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Cain's Choice


The story of Cain and Abel (Genesis 4:1-16) is a tale of sibling rivalry of archetypal significance. Have you ever stopped to consider what led to Cain’s murderous action in the field? Two brothers. Same parents. What went wrong that led to the death of Abel? The collective wisdom in Jewish tradition offers interesting insights. Let’s join some of the Torah scholars in their discussions: [1]

‘And the Lord had regard for Abel and his offering, but for Cain and his offering he had no regard’ (Gen. 4:4-5).

Why are Cain and his offering unacceptable? The text doesn’t say outright, but the creative reflections of the sages find a reason. According to Rashi,[2] the fruit of the ground brought by Cain in verse 3 was ‘from the poorest’ of fruits. Contrast this with verse 4: ‘the firstlings’ of Abel’s flock, ‘their fat portions’. Note too that Abel brings from ‘his’ flock, whereas Cain’s gift is ‘the’ fruit. Reading into this subtle difference the sages claim that Abel gives something closely identified with himself, whereas Cain makes no such personal sacrifice. See how a close reading of the text—attention to a single contrasting word—can affect our interpretation and draw us into the sacred story.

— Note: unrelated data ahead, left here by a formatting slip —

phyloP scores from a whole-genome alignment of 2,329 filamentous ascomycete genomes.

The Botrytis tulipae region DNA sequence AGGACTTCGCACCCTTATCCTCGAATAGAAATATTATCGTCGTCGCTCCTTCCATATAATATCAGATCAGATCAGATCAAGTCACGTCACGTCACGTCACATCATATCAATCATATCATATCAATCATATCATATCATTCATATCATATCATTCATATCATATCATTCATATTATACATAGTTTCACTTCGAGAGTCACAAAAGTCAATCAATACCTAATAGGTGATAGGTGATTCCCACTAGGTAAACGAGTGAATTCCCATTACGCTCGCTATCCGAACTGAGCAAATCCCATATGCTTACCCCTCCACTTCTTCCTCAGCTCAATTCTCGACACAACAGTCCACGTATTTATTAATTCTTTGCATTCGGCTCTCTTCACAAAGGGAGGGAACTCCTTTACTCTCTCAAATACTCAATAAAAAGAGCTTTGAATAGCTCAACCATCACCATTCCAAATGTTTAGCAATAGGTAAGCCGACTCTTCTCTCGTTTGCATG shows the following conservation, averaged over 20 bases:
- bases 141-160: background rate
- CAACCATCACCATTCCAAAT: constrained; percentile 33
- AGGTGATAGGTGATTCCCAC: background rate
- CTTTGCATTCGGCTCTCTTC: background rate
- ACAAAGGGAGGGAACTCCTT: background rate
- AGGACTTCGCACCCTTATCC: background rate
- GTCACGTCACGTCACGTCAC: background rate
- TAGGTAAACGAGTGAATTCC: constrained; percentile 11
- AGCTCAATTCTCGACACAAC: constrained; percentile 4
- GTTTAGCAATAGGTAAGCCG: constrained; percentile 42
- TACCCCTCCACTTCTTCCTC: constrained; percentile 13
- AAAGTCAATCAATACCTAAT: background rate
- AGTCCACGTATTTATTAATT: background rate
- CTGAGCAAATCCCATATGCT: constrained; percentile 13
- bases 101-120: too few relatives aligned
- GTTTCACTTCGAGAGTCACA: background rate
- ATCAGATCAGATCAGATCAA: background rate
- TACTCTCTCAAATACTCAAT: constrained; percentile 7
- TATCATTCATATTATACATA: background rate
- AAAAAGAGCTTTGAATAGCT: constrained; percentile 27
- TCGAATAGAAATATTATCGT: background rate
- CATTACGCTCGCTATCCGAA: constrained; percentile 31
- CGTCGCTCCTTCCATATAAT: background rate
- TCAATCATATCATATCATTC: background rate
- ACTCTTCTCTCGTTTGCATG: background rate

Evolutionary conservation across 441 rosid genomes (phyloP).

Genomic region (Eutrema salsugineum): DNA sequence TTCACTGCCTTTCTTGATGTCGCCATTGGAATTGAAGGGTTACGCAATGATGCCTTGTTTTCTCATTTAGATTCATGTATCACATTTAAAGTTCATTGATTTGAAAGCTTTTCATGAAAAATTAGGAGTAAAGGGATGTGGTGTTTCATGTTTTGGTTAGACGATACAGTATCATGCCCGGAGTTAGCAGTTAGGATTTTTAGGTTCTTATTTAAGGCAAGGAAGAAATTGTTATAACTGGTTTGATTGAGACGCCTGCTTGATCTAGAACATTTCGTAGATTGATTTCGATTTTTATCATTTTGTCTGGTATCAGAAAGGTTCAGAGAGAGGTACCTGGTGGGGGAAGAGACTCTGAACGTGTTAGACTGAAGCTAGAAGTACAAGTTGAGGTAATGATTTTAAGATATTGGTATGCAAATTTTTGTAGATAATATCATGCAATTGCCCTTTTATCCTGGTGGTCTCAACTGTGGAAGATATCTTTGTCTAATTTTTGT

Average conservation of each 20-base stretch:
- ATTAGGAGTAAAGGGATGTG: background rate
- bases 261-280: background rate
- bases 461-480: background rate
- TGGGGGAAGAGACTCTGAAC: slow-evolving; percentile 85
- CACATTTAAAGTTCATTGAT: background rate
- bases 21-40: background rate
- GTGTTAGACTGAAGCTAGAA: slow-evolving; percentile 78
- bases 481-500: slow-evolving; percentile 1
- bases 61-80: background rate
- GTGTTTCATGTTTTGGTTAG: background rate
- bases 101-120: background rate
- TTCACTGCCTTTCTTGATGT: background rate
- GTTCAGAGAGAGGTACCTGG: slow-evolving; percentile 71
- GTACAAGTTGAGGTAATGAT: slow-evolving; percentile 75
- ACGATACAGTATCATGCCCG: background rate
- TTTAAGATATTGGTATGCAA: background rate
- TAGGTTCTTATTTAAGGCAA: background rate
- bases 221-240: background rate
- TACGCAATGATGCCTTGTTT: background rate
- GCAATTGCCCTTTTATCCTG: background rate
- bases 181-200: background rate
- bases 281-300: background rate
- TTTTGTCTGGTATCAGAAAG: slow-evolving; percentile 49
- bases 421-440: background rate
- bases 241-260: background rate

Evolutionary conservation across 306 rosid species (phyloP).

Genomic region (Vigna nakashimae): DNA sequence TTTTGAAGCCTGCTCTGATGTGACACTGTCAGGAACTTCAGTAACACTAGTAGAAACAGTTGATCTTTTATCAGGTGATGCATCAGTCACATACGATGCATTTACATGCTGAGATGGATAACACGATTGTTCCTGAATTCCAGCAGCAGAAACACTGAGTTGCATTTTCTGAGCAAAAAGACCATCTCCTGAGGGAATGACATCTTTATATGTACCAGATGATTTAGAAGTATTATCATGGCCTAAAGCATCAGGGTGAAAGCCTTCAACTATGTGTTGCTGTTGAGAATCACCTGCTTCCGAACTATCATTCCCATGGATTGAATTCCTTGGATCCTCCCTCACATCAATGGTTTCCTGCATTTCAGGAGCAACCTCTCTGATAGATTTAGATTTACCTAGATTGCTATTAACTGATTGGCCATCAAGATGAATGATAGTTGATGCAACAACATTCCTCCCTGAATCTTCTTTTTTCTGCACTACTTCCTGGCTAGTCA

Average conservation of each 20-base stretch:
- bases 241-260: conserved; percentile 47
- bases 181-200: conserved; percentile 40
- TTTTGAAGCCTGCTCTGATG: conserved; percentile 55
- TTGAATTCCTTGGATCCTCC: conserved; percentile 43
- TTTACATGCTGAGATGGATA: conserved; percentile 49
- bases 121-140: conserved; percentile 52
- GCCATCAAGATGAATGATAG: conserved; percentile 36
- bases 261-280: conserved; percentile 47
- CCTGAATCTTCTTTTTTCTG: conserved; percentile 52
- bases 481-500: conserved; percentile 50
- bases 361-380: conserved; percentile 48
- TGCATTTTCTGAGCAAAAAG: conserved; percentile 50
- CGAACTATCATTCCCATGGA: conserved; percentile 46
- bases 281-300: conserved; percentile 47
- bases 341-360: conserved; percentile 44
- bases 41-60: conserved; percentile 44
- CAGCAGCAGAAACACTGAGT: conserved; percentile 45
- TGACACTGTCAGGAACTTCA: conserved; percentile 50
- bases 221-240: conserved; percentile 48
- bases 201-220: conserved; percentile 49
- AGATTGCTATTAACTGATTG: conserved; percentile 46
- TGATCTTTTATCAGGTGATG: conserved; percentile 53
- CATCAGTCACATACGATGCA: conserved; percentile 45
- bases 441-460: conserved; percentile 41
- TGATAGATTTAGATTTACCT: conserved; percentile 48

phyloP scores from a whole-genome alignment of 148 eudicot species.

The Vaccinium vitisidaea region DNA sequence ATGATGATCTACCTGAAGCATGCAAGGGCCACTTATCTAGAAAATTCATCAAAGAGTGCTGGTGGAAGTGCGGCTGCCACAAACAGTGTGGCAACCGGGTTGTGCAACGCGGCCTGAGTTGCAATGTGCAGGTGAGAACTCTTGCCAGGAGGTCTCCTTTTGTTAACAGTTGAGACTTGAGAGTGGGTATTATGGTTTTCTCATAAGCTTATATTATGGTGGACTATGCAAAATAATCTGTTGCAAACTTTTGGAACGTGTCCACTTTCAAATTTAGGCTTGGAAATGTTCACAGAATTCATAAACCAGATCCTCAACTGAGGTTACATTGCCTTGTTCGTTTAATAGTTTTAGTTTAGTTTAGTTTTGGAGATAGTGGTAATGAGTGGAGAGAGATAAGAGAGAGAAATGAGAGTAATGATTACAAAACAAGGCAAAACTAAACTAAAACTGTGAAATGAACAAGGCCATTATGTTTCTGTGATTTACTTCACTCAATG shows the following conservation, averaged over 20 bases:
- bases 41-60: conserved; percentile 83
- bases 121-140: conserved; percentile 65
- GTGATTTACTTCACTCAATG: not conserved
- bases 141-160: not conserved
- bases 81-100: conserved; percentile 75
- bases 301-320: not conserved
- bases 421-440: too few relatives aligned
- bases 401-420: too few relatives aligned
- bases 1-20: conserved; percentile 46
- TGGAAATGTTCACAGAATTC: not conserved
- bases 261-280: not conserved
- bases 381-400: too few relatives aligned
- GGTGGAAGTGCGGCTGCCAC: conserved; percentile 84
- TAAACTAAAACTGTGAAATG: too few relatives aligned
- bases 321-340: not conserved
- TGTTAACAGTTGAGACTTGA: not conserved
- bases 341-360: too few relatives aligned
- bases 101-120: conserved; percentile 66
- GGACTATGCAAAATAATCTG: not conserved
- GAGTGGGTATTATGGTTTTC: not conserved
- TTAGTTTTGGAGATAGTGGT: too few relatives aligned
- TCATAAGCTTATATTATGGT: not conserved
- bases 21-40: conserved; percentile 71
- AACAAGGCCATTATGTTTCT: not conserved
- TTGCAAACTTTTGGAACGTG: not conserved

If we follow this line of reasoning, then, in relation to his brother’s gift Cain’s effort is shown up as inadequate. It is not a question of talent, but generosity, care, respectful effort. Where more was reasonably expected, Cain falls short, and this does not escape God’s attention. Cain, you could say, is ‘caught out’ by God. What should be the response of one who is ‘caught out’; whose poor behaviour is exposed by someone with the authority to make the judgment? Surely it should be to admit and correct the error according to one’s abilities. But Cain responds differently. ‘Cain was very angry, and his countenance fell’ (Gen. 4:5). He is consumed by a rage that is written all over his face.


‘The Lord said to Cain, “Why are you angry? And why has your countenance fallen?’ (Gen. 4:5).


From a certain angle, God’s question appears as an ann